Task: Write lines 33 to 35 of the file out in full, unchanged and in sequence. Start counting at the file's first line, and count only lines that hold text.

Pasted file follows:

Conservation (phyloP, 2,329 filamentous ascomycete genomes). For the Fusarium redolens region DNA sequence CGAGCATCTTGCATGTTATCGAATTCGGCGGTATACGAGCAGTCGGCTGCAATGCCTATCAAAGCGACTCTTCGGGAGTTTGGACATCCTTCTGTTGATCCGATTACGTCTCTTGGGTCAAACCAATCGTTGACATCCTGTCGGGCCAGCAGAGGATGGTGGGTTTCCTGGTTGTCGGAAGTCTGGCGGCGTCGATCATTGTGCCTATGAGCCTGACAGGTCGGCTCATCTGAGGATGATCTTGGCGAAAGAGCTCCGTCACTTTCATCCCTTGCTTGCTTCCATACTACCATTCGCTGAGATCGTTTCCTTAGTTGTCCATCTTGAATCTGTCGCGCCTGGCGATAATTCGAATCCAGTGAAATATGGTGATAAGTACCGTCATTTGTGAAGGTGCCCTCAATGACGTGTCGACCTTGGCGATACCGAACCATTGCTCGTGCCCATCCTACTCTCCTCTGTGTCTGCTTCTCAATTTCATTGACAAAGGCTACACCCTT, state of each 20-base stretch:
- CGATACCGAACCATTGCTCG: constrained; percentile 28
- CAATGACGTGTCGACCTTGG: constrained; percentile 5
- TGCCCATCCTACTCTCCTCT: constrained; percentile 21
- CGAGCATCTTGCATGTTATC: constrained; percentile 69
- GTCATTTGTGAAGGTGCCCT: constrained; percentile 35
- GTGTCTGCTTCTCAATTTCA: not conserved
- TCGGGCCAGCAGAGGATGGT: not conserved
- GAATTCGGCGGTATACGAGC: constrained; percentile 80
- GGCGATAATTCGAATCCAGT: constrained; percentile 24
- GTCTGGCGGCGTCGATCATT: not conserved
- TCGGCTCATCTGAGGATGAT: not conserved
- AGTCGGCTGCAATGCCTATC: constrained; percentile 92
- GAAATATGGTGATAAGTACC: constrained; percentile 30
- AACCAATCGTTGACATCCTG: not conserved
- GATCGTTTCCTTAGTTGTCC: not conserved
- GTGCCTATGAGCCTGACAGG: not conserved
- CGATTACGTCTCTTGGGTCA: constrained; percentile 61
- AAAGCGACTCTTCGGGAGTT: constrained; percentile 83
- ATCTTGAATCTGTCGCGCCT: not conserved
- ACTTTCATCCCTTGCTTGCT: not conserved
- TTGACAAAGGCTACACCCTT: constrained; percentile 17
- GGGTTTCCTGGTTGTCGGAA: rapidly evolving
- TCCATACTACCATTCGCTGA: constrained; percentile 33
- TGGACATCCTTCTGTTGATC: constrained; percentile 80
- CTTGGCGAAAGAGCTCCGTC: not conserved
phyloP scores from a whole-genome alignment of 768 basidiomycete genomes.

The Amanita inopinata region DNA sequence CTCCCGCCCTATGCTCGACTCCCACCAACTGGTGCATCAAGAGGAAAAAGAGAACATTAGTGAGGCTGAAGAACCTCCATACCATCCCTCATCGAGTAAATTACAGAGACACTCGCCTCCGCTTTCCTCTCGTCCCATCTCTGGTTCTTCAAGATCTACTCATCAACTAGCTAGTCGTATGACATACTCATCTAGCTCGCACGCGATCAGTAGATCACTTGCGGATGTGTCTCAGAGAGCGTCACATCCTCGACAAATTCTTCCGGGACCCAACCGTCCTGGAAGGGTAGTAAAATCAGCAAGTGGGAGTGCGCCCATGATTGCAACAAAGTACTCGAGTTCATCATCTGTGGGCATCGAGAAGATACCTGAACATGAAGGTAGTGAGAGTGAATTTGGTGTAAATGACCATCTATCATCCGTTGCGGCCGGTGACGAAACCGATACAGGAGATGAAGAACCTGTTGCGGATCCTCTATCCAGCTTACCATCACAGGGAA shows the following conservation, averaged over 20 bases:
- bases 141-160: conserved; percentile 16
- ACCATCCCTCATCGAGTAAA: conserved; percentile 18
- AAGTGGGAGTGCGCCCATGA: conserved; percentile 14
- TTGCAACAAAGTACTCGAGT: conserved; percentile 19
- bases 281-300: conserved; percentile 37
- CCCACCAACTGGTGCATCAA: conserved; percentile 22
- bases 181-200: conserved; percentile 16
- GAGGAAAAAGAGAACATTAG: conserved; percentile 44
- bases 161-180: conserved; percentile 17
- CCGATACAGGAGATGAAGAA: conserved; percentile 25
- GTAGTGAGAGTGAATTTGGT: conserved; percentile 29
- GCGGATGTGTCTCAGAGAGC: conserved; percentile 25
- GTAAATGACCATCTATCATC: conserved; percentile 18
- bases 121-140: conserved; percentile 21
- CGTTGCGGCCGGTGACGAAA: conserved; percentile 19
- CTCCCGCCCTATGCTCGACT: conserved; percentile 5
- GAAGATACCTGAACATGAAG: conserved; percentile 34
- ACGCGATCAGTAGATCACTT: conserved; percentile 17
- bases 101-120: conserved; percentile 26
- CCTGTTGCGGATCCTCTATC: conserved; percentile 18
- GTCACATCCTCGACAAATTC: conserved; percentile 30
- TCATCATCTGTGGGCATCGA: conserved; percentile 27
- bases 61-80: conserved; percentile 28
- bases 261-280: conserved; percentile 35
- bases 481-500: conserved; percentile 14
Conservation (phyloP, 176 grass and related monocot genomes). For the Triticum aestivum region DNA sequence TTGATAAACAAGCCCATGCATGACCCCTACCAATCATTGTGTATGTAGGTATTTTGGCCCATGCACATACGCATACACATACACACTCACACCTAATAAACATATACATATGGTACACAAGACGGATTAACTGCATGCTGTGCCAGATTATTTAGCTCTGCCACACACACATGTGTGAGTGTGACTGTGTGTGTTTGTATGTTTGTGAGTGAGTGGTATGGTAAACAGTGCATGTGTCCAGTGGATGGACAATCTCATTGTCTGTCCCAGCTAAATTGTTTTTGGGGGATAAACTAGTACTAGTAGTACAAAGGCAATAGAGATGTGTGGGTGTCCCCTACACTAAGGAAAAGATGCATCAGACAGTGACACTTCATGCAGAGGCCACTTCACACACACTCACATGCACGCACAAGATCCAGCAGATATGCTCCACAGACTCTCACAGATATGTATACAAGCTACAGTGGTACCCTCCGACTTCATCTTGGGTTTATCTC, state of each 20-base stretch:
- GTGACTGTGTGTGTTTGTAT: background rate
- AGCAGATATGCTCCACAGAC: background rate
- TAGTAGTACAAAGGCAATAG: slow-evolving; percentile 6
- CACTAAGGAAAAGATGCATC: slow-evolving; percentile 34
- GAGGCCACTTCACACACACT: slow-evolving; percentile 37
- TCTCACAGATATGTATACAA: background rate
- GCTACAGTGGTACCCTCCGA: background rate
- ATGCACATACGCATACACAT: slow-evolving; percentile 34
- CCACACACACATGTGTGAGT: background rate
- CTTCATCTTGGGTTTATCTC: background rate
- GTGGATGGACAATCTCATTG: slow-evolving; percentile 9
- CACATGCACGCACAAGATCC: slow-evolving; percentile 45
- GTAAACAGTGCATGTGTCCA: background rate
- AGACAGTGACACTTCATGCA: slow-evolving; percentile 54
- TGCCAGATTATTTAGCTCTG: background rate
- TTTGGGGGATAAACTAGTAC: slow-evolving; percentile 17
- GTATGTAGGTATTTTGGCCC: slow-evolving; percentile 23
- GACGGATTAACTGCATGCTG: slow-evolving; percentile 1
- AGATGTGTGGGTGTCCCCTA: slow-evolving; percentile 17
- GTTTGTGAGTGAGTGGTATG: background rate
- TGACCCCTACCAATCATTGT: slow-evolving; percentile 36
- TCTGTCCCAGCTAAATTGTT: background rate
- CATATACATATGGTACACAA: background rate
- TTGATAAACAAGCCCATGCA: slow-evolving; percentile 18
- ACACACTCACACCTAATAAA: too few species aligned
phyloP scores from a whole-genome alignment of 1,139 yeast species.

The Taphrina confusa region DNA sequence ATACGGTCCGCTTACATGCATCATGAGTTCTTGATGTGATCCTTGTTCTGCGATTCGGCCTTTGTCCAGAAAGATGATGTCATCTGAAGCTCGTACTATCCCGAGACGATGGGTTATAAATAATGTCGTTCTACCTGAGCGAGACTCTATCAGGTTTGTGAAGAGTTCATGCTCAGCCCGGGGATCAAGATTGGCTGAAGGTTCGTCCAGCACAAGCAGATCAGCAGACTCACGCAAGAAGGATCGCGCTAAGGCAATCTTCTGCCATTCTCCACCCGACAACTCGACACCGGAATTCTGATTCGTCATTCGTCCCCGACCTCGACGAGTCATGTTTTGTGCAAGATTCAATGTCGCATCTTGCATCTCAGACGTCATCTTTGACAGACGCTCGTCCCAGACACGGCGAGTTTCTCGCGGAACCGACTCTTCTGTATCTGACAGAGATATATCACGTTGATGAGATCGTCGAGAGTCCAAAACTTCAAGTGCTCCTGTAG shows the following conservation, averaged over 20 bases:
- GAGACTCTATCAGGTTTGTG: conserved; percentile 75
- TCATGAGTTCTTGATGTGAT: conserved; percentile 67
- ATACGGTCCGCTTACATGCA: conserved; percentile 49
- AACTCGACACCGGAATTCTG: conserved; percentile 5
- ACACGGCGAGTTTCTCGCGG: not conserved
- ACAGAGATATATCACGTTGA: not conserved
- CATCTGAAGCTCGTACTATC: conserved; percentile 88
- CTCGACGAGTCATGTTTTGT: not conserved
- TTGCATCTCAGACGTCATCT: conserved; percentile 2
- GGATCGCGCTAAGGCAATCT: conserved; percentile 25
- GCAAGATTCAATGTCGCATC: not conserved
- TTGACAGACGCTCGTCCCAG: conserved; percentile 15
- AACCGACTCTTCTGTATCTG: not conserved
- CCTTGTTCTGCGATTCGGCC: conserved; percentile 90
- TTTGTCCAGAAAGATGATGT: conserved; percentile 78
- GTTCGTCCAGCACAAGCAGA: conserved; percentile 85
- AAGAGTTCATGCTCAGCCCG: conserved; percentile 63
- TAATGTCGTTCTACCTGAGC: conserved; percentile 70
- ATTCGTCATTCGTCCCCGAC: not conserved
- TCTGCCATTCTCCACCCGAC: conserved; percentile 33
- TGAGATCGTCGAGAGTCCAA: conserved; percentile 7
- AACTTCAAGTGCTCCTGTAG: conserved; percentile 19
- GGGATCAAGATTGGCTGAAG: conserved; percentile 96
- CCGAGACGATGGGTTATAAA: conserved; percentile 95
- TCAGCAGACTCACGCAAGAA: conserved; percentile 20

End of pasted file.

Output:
- bases 281-300: conserved; percentile 37
- CCCACCAACTGGTGCATCAA: conserved; percentile 22
- bases 181-200: conserved; percentile 16